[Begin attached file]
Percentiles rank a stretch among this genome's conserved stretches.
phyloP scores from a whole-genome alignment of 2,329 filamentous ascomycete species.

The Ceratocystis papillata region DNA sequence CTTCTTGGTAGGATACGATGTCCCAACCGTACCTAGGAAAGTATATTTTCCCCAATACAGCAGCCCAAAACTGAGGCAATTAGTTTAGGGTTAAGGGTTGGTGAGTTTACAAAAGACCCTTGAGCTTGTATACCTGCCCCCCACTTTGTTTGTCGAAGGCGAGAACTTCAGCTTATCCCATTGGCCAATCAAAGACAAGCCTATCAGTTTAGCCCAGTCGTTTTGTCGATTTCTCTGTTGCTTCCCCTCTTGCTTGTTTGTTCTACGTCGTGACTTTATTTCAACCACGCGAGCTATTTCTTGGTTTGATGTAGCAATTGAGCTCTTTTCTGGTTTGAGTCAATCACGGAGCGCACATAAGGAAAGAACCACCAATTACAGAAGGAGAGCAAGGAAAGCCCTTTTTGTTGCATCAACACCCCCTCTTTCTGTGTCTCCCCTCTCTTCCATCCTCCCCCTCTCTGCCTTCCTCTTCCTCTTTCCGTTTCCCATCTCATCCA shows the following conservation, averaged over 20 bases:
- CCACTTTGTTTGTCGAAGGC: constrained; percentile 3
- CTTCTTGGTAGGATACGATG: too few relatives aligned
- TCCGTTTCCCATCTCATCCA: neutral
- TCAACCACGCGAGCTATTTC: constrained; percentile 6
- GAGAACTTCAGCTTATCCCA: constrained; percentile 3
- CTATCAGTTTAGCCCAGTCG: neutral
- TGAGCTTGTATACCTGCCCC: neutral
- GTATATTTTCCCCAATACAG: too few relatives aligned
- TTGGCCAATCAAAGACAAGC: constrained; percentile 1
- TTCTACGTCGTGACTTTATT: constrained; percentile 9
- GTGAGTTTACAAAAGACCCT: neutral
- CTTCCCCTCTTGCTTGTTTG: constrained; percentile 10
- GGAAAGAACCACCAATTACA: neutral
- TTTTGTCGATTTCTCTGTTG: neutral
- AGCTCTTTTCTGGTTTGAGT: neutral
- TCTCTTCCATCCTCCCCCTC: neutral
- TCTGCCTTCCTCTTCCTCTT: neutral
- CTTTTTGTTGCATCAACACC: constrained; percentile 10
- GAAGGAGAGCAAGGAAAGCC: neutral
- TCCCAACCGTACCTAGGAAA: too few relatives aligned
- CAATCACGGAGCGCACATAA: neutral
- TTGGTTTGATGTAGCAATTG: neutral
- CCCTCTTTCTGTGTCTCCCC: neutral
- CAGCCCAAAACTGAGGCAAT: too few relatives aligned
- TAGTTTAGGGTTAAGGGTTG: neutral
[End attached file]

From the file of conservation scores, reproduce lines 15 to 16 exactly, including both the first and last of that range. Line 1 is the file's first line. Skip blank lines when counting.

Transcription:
- CTTCCCCTCTTGCTTGTTTG: constrained; percentile 10
- GGAAAGAACCACCAATTACA: neutral